Island Disappears in Bay of Bengal Due to Climate Change

In 1974, an American satellite introduced the world to a previously undiscovered island, located in the Bay of Bengal. The island became the subject of an ownership dispute, so it was known by more than one name: the people of Bangladesh referred to it as South Talpatti Island, while it was known as New Moore Island or Purbasha in India.

It was small, according to the initial imagery. Later surveys would indicate gradual growth to approximately 2 miles of land mass in each direction, which is similar to the geographical area of the small Midwestern American town where I was raised

In 1981, an Indian flag was placed on the island, along with a Border Security Forces base, which was frequently visited by Indian naval gunships. The property dispute between Bangladesh and India is now a thing of the past, thanks to climate change.

Also, notice that all references made, in the previous paragraphs, refer to the island in the past tense. This is also a result of the effects of climate change.


New Moore Island in the Sunderbans has been completely submerged, said oceanographer Sugata Hazra, a professor at Jadavpur University in Calcutta. Its disappearance has been confirmed by satellite imagery and sea patrols, he said.

"What these two countries could not achieve from years of talking, has been resolved by global warming," said Hazra.

Scientists at the School of Oceanographic Studies at the university have noted an alarming increase in the rate at which sea levels have risen over the past decade in the Bay of Bengal.

Until 2000, the sea levels rose about 3 millimeters (0.12 inches) a year, but over the last decade they have been rising about 5 millimeters (0.2 inches) annually, he said.

Another nearby island, Lohachara, was submerged in 1996, forcing its inhabitants to move to the mainland, while almost half the land of Ghoramara island was underwater, he said. At least 10 other islands in the area were at risk as well, Hazra said.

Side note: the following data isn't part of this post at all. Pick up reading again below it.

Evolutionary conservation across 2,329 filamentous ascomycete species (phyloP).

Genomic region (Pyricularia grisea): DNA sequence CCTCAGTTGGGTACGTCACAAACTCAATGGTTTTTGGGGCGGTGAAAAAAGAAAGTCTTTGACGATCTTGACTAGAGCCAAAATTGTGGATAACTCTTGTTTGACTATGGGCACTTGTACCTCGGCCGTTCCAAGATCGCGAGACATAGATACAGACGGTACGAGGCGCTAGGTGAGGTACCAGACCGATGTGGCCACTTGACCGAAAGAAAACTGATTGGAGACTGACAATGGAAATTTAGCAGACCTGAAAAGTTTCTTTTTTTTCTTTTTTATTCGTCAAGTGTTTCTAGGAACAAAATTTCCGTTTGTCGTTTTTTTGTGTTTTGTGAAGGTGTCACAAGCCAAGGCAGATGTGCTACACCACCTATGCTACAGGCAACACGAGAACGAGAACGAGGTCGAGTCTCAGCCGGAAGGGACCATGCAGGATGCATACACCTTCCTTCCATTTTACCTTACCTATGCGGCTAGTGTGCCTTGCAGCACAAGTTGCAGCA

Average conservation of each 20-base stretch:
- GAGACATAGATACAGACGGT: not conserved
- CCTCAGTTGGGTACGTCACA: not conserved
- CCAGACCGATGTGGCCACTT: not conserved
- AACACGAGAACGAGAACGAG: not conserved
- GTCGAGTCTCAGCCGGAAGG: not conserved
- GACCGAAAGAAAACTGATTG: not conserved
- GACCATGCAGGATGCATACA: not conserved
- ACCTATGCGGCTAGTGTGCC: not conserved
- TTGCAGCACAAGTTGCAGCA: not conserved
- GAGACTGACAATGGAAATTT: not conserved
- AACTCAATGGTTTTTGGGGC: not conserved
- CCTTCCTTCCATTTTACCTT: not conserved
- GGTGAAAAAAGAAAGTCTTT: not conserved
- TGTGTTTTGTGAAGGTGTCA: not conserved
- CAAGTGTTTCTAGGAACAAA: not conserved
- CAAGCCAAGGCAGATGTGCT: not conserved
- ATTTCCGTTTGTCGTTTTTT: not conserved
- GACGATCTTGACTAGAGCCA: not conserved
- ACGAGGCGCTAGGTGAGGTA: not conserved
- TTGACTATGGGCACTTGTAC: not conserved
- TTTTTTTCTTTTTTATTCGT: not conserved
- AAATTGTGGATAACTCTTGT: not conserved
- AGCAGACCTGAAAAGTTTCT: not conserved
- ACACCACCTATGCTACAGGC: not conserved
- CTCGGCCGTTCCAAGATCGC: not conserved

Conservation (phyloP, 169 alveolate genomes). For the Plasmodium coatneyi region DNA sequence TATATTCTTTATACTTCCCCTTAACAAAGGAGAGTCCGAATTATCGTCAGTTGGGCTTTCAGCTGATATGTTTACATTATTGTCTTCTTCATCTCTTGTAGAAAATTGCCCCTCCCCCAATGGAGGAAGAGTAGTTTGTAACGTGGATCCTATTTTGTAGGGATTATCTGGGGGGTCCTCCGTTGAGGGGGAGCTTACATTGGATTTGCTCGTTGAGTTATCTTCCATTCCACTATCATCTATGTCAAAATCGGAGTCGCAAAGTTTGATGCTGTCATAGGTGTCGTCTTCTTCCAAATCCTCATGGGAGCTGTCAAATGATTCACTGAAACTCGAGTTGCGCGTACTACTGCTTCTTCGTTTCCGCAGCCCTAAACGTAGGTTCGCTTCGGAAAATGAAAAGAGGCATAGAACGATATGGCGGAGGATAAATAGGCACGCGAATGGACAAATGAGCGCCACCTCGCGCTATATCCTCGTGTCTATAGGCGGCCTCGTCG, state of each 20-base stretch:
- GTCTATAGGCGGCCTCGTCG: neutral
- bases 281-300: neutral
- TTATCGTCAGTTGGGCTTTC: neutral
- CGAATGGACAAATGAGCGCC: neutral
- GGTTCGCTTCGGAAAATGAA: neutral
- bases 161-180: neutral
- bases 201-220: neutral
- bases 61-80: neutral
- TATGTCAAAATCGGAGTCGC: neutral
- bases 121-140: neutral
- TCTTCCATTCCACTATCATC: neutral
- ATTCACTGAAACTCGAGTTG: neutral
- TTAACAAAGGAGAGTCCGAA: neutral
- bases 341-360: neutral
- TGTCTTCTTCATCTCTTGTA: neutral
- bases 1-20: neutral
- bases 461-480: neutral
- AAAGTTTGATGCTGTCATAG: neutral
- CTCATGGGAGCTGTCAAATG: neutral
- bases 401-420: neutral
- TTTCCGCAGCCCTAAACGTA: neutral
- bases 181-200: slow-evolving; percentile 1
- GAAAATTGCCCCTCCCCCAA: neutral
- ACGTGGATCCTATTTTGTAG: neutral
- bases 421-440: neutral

The disappearance of the island is consistent with recent data and projections, which have implications far beyond the scope of geography and population of the town where I was raised.

(Sugata Hazra, the head of oceanography at Kolkata's Jadavpur University), said sea-level rise, changes in monsoonal rain patterns which altered river flows and land subsidence were all contributing to the inundation of land in the northern Bay of Bengal.

The low-lying delta region that makes up much of Bangladesh and the neighbouring Indian state of West Bengal are acutely vulnerable to climate change.

The United Nations Intergovernmental Panel on Climate Change predicts rising sea levels will devour 17 per cent of Bangladesh by 2050, displacing at least 20 million people. More than 155 million people live in the country.

The Bangladesh non-governmental organisation Coastal Watch says an average of 11 Bangladeshis are losing their homes to rising waters every hour.

Professor Hazra predicts that 15 per cent of the Indian Sundarbans region on the northern shore of the Bay of Bengal will be submerged by 2020.

1 comment

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Rick (anonymous)

How is it possible that the sea level is rising in the bay 5 mm a year, while the sea level increase globally is only 1.5 mm?

Written in March 2010

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  • Posted on March 29, 2010. Listed in:

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